Vero Beach lifeguards want to build a centrally located tower and command center that will allow them to see more of the city’s shoreline and, at the same time, provide us with a glimpse of our history.
The Vero Beach Lifeguard Association’s plan is to build an oceanfront headquarters at Humiston Park, where the facade of an L-shaped, 600-square-foot structure would resemble the Bethel Creek House of Refuge, a life-saving station that opened in 1876 at the site of what is now Jaycee Park.
The Bethel Creek facility was the first of several similar stations built approximately 20 miles – a day’s walk – apart along Florida’s then-desolate Atlantic coast in the late 1800s, when House of Refuge keepers would offer safe havens for shipwreck victims, providing survivors with food, shelter and first-aid.
“The tower and command center is something we need, especially with our beaches getting busier and busier every year,” VBLA President Erik Toomsoo said. “So, we figured: Why not combine functional significance with historical significance?
“If we’re going to build something, we might as well make it something people will find interesting and appealing.”
Especially people with money who may want to support the plan.
Though the exact numbers aren’t yet available – the VBLA was still talking with its architect, engineer and builder last week – Toomsoo estimated the cost of project would be $250,000.
And he’s hoping some local business or barrier-island benefactor will write the check.
“That’s what we’d like to happen,” Toomsoo said, adding that, once he has the final cost projections, he’ll put together a presentation and begin seeking the necessary donor or donors. “To have your name on a building in the heart of the beach? It’s really not that much money.
“Besides, we’re a 501(c)(3) organization, so the donations would be tax deductible.”
The VBLA applied to the county for $75,000 in Tourist Development Council funds, but the request was rejected. The lifeguards also reached out to the corporate world, applying for a Lowe’s Community Partners Grant of $100,000.
“The city cares about safe beaches,” Toomsoo said, “but it doesn’t have the money to do it.”
Vero Beach City Manager Jim O’Connor said the VBLA project would be a “really great addition,” but the city has no plans to contribute any funds to it.
The VBLA has been discussing the possibility of building a lifeguard tower and command center at Humiston since 2012, but it wasn’t until this past October that the concept gained enough traction – and cooperation from local design and building professionals offering pro-bono services – to move forward.
According to the VBLA website, the Humiston Lifeguard Tower and Command Center would feature an observation tower that juts out over the sand to provide lifeguards with an elevated, panoramic view of the beach from Riomar to Sexton Plaza.
It also would include a small administrative office, locker facilities for lifeguards and an open room that would be used for training and meetings.
In addition, the building would provide lifeguards with “enhanced shelter” from the elements and “sometimes dangerous encounters” with the public.
“It would greatly expand our field of vision, which is important with our beaches getting busier every year and more and more people going into the water outside the lifeguard-protected areas,” Toomsoo said. “We’ve already set attendance records this year, and we’re probably going to have a record month for June.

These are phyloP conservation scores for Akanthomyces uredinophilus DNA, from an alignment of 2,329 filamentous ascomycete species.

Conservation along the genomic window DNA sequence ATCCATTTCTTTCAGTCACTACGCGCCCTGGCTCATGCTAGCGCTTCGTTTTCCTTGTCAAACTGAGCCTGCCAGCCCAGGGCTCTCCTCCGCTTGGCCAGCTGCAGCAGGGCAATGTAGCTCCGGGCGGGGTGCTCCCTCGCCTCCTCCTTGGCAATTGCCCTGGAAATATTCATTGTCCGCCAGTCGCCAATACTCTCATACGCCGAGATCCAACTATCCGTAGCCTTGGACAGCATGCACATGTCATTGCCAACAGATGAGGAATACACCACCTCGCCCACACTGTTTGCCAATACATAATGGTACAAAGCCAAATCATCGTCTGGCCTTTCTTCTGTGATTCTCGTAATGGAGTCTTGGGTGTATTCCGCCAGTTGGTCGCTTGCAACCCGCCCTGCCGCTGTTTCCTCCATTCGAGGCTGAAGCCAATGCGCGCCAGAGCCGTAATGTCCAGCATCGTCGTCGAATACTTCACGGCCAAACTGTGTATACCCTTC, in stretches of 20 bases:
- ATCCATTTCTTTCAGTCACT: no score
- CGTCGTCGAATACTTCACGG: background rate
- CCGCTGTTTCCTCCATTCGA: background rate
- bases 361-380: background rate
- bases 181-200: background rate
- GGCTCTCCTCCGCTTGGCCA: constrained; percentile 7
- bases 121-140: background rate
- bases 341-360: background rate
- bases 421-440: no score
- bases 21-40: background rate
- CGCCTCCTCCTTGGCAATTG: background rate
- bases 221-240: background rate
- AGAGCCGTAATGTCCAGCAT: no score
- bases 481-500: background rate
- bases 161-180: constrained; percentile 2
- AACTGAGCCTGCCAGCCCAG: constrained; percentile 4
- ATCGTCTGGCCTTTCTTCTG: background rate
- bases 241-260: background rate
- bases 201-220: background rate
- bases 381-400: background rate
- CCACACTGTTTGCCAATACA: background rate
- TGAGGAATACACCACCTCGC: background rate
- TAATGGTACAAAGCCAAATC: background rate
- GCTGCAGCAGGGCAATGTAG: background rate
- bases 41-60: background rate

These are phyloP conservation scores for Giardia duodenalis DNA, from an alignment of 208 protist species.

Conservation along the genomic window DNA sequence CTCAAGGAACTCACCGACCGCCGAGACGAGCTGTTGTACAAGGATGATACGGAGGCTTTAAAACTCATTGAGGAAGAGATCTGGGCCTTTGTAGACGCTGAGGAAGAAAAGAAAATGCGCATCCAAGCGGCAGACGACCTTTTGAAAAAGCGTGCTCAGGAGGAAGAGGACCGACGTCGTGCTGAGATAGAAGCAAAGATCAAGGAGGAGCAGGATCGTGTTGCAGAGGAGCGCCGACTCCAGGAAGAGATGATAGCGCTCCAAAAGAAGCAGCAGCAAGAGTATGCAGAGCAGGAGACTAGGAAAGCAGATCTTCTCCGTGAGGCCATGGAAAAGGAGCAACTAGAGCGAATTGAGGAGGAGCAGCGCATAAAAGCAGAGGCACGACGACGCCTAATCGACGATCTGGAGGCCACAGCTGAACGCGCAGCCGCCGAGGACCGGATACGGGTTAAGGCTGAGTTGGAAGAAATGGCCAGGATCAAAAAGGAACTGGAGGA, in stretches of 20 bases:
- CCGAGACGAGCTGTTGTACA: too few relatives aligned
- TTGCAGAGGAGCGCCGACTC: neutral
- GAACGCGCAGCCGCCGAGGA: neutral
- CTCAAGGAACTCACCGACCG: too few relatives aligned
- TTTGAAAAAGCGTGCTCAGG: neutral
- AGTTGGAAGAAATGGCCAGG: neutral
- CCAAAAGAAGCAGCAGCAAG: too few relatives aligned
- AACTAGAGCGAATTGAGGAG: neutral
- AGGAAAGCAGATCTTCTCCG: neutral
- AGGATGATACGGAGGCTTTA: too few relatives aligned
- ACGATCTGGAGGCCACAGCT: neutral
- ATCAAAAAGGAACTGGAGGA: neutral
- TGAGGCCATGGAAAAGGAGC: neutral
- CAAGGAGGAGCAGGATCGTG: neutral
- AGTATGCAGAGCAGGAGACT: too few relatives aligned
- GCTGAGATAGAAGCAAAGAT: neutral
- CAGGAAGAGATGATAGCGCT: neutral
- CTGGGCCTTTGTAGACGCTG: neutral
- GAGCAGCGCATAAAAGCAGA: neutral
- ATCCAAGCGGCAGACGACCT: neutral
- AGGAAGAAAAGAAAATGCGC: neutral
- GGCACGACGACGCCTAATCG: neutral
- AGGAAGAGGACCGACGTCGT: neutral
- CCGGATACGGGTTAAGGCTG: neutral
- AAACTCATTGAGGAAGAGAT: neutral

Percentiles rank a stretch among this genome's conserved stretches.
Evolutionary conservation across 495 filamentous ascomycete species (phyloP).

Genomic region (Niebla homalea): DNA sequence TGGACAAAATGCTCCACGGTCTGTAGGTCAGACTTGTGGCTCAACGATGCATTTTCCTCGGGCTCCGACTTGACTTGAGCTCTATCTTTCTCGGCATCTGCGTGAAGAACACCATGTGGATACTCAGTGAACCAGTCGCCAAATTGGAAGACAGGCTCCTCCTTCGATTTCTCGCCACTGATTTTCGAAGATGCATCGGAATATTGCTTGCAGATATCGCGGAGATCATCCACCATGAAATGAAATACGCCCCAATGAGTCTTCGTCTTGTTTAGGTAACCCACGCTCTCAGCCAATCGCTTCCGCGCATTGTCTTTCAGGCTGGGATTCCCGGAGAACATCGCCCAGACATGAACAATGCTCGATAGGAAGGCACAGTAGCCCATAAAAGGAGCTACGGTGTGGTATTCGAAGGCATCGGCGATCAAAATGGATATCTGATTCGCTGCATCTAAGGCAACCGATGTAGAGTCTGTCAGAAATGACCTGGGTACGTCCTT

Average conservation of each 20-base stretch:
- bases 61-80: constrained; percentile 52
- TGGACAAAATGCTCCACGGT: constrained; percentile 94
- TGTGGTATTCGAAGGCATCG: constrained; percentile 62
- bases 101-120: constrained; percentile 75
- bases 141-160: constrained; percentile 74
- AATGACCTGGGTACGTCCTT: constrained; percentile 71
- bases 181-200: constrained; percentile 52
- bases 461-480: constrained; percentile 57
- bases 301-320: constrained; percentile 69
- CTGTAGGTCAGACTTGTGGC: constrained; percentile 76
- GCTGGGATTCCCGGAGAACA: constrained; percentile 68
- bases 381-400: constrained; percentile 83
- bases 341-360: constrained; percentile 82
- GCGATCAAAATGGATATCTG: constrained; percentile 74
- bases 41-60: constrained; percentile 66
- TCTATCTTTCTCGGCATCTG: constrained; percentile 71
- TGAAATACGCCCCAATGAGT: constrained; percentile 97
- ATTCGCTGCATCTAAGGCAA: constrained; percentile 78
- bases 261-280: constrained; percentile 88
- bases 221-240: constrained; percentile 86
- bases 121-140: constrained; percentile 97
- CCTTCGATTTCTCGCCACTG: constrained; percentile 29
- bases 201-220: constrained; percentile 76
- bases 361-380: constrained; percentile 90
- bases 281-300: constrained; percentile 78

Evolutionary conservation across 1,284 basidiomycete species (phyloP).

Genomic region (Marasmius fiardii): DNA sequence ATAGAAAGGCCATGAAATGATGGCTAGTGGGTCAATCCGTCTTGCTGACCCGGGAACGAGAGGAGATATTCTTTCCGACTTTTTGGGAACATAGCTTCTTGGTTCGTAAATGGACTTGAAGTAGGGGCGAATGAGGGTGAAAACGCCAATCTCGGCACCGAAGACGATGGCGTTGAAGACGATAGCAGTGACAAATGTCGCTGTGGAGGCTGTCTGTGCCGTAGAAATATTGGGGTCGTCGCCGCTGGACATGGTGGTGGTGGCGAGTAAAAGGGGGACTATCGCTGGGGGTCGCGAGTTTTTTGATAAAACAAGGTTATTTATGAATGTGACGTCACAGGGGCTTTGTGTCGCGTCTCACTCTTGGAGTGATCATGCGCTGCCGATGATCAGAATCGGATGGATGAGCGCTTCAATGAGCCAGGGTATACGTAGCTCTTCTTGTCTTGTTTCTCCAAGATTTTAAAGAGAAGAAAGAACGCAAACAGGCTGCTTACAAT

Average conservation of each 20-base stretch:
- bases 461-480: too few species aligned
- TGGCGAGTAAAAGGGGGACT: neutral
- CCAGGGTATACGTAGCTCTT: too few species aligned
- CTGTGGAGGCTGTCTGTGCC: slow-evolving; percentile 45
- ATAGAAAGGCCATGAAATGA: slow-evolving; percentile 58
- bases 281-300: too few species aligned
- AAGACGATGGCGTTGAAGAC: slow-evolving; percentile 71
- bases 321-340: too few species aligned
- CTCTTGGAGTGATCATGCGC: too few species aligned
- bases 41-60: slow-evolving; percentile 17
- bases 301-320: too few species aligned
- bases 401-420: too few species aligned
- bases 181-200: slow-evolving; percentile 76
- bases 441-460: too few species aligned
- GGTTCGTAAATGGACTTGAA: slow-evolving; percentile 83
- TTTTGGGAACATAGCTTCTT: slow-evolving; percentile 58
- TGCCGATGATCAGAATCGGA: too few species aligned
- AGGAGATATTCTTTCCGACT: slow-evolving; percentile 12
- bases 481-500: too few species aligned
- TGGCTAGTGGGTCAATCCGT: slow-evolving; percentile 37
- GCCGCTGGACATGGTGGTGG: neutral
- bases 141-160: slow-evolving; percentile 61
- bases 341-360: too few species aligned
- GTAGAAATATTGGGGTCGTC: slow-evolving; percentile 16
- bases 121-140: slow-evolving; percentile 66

“Having this type of facility also would reduce distractions from the public, improve our command and control during emergencies and reduce our emergency response times,” he added. “In pretty much every way, it would help us do our jobs better.”
As for the House of Refuge aspect, Toomsoo said the concept goes beyond the planned structure’s look and feel, both of which he believes would fit well with the existing beachside architecture.
It’s a connection to Vero Beach’s past, to Florida history, to a time in America that predates the United States Coast Guard, which evolved from the U.S. Life Saving Service, which supervised the houses of refuge.
Did you know:
nIn 1894, the Bethel Creek House of Refuge played a vital role in saving the lives of 24 sailors stranded on the ill-fated Breckenshire, a steamship that ran aground on a reef 450 yards offshore of what is now our Central Beach?
nOr that it helped protect our shores during World Wars II, when the Coast Guard built a 40-foot-high observation tower to watch for submarines?
nOr that, in 1950, the federal government returned the House of Refuge property to Vero Beach for $200, so it could be used as a beachfront park that would become what is now Jaycee Park?
“It would be nice if we could build the new command center at Jaycee, because that was the site of the original House of Refuge, but it wouldn’t be as functional there,” Toomsoo said. “We need a more central location to cover as much of the beach as possible, which is why Humiston works best.”
Toomsoo said architect Tom Hoos has viewed photographs of the Bethel Creek House of Refuge and has been instructed to make the building look as authentic as possible.
“In the 1800s, the House of Refuge here helped people in distress, and that’s what we do now,” Toomsoo said. “The only difference is that, back then, the people in distress were in vessels. Now, usually, they’re not. But there’s definitely a connection.”
So, if Toomsoo and the VBLA can find someone to write the check, the Humiston Lifeguard Tower and Command Center will be more than a much-needed asset that helps make our beaches safer.
It will be a welcomed reminder of our history.
Along with Hoos Architecture, engineering firm Mills Short & Associates, builder Farrow Construction and coastal construction consultant Coastal Technology are working with Toomsoo at no cost to develop the dual-use project.